Mustard revisited: when does a play become a classic? - Drew Rowsome - MyGayToronto
Mustard revisited: when does a play become a classic? 08 January 2017
by Drew Rowsome - Production photos by Cylla von Tiedemann
Mustard is an indispensable condiment, Mustard is an unmissable classic.
Before going any further, please take a minute to pop over to my February 2016 review of the first production of Mustard which won a Dora Award for Outstanding New Production. It all still holds true, Mustard is about as entertaining as an evening of theatre should be and now it also marks a historically significant step forward, there have been more since, for playwright Kat Sandler (Late Night, Bright Lights, Liver, Cockfight, Sucker, Delicacy, Rock). Even better is the news that Sandler is back at Tarragon as a writer in residence where she will create yet another play for our future delectation.
The inventive built-for-farce set is the same and the performances have deepened: Rebecca Liddiard navigates the whiplash turns of a character who is deep in crisis and could be distasteful if not for vulnerability; Sarah Dodd is a towering force of fragile nature; and Tony Nappo is comically scary. Anand Rajaram absolutely astonishes by shifting extreme emotions while never losing a light-footed comic tone. He won a deserved Dora for the role, but his subtle tears at the end of this production are heartbreaking in a way that rips way deeper than a comedy usually aspires to, let alone achieves.
Perhaps that is the main difference between the productions, this Mustard is darker with an emphasis on the pathos. The comedy and copious one-liners are still there, but now take on a less rat-a-tat rhythm and sneak up to dig in and linger. The cast speeds along, occasionally layering their lines, and the realism of their interactions gives the fantastical plot a solid grounding. And that is the revelation of this remount, Mustard is a very cleverly constructed play. In a fast-paced 90 minutes, an entire mythology is constructed without an extraneous moment of exposition or smudge of confusion or doubt. Director Ashlie Corcoran (Kiss, The Gay Heritage Project) has faith in the sci-fi/fairy tale epic environment and doesn't need to emphasize the linking clues and symbols. It took great skill to make something so difficult seem so simple and true.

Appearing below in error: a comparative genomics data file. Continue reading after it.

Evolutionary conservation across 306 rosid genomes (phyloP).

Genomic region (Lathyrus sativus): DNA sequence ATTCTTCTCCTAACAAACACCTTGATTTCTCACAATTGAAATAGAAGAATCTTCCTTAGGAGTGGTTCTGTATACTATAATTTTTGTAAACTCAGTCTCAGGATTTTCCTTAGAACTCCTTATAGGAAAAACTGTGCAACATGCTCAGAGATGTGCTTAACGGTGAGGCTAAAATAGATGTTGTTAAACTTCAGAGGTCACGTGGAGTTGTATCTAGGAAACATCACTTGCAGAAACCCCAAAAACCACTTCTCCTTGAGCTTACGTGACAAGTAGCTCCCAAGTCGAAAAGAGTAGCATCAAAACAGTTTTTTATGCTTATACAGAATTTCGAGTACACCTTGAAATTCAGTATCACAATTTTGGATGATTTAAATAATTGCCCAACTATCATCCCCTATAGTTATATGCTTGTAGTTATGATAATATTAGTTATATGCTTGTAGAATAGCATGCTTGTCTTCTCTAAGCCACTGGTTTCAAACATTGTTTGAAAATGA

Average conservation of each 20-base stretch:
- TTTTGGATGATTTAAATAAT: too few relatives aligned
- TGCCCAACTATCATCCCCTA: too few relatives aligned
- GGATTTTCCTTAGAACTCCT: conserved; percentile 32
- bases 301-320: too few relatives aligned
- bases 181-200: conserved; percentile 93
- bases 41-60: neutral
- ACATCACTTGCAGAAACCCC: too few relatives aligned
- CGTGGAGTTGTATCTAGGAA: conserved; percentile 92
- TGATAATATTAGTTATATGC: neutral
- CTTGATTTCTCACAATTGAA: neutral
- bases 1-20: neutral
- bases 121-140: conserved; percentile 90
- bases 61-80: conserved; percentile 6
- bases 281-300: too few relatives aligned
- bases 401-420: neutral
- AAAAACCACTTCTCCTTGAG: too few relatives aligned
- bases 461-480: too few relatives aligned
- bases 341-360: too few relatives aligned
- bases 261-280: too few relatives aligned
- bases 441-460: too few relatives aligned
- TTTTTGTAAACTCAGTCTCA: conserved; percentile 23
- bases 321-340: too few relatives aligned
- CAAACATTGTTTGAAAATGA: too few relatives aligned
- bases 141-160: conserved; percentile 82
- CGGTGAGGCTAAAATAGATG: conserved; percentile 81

New to the cast, and blending in familiarly, are Conrad Coates and Travis Seetoo. Coates as one of the Waiting for Godotian enforcers is a more menacing presence than the previous production, and his resonant rich voice adds immeasurably to the smoothly ominious character. Seetoo is perhaps too attractive, though his bared butt is a definitive highlight, for a disparaged character, but he captures a manchild teetering on the verge of facing adult responsibilities and realities perfectly, providing a counterpoint to the same dilemma that the other characters, and Sandler and the audience, are all wrestling with.
For those who didn't see Mustard the first, probably the first of many, time around now is a great chance. For those who did, I enjoyed it just as much the second time around and appreciated the greater emotional depth from the darker tone counteracting the occasional swerves into whimsy. I have no idea what process a play goes through to become a beloved or enshrined classic - high school productions? intellectual discussion? audience demand? cult fervour? a horror sequel on the fate of Duck-Duck? - but more takes on Mustard will be as intriguing and welcome as wherever Sandler's restless imagination takes her, and us, next.